• Lower-Rep users (Rep < 3000) that don't help: Obviously, if a user doesn't have the ability to close yet, they are limited in their ability to deal with duplicates. They could post links to duplicates in comments or upvote comments listing duplicates, but they're new enough to SO that they probably aren't very familiar with what the most pervasive duplicate questions are anyway. They may eagerly answer thinking that it's (somehow) the first time that an easy question like that was ever asked. Oh how wrong they are.

  • Mid-range users (3000 < Rep < 10000) that don't help: They have the ability to close duplicates now, but why waste time on this when they can easily gain Rep by answering the question, bringing them that much closer to partial mod privileges and nerd fame? They've probably had enough experience on SO to know what the oft-duplicated questions are, and they probably know how to find them easily. But hell, they could just copy from answers on the duplicates. Easy Rep is easy!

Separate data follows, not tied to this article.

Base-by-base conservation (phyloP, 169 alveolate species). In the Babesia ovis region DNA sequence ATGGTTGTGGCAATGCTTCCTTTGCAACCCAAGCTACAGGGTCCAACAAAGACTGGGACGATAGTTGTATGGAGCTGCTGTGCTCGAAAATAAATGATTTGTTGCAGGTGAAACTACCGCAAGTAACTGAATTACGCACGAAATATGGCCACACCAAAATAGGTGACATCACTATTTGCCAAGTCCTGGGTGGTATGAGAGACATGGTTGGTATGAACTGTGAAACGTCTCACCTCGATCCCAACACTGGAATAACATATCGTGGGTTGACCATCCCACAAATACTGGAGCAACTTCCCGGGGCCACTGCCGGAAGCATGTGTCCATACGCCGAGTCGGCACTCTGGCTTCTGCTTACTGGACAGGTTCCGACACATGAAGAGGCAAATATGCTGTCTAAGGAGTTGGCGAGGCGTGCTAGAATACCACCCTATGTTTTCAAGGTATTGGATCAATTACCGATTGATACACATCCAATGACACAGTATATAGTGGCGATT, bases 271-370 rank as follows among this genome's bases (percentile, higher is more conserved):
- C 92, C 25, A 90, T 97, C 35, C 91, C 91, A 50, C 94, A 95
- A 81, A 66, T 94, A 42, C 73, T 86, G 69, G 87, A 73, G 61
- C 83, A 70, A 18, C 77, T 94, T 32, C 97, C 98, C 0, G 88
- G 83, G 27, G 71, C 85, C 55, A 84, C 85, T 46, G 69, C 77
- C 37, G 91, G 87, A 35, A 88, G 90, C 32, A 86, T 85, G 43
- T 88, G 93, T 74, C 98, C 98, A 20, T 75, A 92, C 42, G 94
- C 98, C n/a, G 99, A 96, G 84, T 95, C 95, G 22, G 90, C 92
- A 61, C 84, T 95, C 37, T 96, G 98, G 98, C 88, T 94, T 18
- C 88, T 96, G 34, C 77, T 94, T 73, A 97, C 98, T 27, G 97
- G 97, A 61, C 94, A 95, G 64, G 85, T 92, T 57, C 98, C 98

• High-Rep (Rep > 10000) users that don't help: You've got a lot of experience on the site. You know what the common duplicates are, and you can find them, but you answer anyway. Sometimes you even answer the duplicate by brazenly posting a link to your own previous answer on the older question! And you don't vote to close duplicates much either. How is this helping the site? As a high-Rep user, you are more visible than others. New users will often pay more attention to your behaviors and accept them as the norm (e.g. "If high-Rep user X can ask a question like Y, why was mine closed?"). If you answer duplicates, not only are you setting a bad example to the greater community, but you're reinforcing the idea in the head of the question asker that it doesn't matter if they search first or not, they'll still get an answer from someone. Then again, maybe you just don't care about this or think it's a big deal. And that's your prerogative, but I don't personally find it all that helpful.